What Are Some Jobs in the Food and Beverage Industry?

Professionals in the food and beverage industry are passionate about customer service and the dining experience. Continue reading to learn about some available jobs in this field. Schools offering Baking & Pastry degrees can also be found in these popular choices.

Overview of the Food and Beverage Industry

The food and beverage industry contains a wide variety of jobs, including those that need little-to-no training, such as cashiers and servers, and those that need extensive training or a degree, such as head chefs or restaurant managers. According to the U.S. Bureau of Labor Statistics, the job outlook for these careers will see either little to no change or will grow about as fast as average over the 2014-2024 decade.

Important Facts About Jobs in the Food and Beverage Industry

Chefs Food and Beverage Servers Food Scientists
Required Education High school diploma, or equivalent; however, postsecondary diploma is preferred No formal education is required Bachelor's degree
Key Skills Creativity; manual dexterity; time management; clear communication Clear speaking; close listening; physical endurance; customer focused Critical thinking; strong mathematical foundation; observation; meticulous inspection
Work Environment Restaurants and other eating places; special food services; traveler accommodations Restaurants and other eating places; drinking places; traveler accommodations Food manufacturing; research and development in the physical, engineering, and life sciences;
Similar Occupations Bakers; food preparation workers; food service managers Bartenders; retail sales workers; cashiers Agricultural and food science technicians; farmers, ranchers, and other agricultural managers; microbiologists


As a chef, you can work for restaurants or other food service companies and prepare meals, oversee kitchen staff and manage quality standards. Your job duties might include creating original recipes or making sure your staff follows a standard menu determined by your place of employment. To become a chef, you can acquire on-the-job training by working in food preparation or as a fry cook. You can also find hospitality training programs at culinary institutes or colleges.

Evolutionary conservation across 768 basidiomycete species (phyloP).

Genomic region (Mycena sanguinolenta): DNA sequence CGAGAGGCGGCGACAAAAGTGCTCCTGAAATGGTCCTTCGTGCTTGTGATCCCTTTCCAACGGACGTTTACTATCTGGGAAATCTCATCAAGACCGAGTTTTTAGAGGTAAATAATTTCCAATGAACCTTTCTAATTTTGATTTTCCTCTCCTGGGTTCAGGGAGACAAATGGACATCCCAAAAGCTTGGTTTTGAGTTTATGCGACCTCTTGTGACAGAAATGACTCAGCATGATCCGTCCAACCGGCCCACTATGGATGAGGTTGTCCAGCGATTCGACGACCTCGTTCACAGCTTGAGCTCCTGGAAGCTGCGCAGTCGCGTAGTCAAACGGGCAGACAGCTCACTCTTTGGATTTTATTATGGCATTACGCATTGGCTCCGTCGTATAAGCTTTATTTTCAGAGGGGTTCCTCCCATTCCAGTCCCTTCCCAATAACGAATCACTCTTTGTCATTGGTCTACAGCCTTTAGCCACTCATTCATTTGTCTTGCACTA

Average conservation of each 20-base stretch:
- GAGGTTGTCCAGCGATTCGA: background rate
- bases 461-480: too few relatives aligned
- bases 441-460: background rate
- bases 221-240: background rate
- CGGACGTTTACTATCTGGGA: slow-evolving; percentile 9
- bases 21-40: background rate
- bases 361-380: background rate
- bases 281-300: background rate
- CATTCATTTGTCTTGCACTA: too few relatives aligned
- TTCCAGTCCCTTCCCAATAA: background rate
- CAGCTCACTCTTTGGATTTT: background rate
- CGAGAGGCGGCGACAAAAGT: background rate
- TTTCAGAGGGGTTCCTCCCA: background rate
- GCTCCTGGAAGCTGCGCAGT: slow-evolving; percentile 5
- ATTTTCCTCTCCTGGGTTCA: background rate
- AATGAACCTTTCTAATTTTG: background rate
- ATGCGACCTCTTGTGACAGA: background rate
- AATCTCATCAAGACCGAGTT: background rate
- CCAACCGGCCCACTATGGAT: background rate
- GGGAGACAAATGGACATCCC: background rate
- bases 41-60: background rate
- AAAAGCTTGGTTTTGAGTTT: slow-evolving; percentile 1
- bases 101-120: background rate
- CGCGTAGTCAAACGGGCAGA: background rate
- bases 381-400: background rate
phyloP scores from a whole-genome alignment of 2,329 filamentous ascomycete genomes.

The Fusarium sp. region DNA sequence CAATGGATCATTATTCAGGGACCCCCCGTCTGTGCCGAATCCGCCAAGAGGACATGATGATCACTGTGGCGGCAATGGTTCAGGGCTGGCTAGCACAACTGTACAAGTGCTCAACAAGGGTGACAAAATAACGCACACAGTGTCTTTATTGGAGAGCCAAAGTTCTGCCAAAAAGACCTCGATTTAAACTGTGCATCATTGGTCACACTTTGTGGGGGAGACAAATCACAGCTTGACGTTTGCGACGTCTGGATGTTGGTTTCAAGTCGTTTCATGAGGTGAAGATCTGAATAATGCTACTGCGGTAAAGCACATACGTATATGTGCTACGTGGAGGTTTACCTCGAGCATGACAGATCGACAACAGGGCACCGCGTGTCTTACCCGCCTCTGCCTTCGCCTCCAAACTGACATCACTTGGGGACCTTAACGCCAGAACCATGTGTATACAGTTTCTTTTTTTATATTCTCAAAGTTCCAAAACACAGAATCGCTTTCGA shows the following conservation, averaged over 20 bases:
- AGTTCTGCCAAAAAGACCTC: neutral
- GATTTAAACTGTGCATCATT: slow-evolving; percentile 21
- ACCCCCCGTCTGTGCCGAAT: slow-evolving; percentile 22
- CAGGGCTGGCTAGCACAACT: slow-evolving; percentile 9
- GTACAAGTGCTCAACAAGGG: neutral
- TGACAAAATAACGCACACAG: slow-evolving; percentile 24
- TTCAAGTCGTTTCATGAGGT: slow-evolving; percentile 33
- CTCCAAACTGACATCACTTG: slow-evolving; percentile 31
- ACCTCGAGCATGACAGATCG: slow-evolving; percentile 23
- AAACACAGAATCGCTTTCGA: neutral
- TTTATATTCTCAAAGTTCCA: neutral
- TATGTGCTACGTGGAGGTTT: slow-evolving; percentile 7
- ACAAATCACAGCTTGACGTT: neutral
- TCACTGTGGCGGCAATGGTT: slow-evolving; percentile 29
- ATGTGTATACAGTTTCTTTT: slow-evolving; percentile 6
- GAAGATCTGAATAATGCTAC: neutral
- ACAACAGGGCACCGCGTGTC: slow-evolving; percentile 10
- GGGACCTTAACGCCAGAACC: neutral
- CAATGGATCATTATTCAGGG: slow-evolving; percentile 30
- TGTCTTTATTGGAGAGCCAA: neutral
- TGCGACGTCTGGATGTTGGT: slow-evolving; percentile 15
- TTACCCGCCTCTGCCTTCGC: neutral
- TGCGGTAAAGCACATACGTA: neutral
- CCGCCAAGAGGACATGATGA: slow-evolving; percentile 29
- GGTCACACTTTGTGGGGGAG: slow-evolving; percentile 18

Job Outlook and Salary

According to the U.S. Bureau of Labor Statistics, with a faster than average employment growth of nine percent was projected from 2014-2024, job opportunities are favorable for chefs (www.bls.gov). The job outlook is good due to the need to replace the many workers who leave this field. In May 2014, chefs earned a median hourly wage of $20.01, according to the BLS. Chefs in the top ten percent made upwards of $73,720 a year.

Food and Beverage Servers

Servers, also known as waiters and waitresses, are the main point of contact for restaurant customers. As a server, you will take care of the customer, receive and fill in food and beverage orders, prepare the check and process the client's payment. A server makes conversation with the customer and helps to resolve any customer service issues that arise. Your training for this position generally takes place after you are hired, but some companies may require previous experience.

Job Outlook and Salary

Slower than average growth was expected for employment of waiters and waitresses, with an increase of 3% projected from 2014-2024, according to the BLS. Job opportunities were expected to be excellent due to the turnover for many positions. Competition can be expected for positions at upscale restaurants. The top ten percent of food servers made $15.35 or more an hour in May 2014, the BLS reported. The median annual income was $18,730.

Food Scientist

As a food scientist, you can perform research, create new food or beverage items, improve food processing methods or inspect food processing companies. You might also analyze products to discover the amount of sugar, proteins, vitamins and fat in them. You can focus on a specific area, like preserving, packaging or storing.

Job Outlook and Salary

The BLS reported that employment opportunities for food scientists and technologists were expected to grow 3% for the period from 2014-2024, which is slower than average compared to other occupations. The median annual salary for food scientists and technologists was $61,480 in May 2014, according to the BLS.

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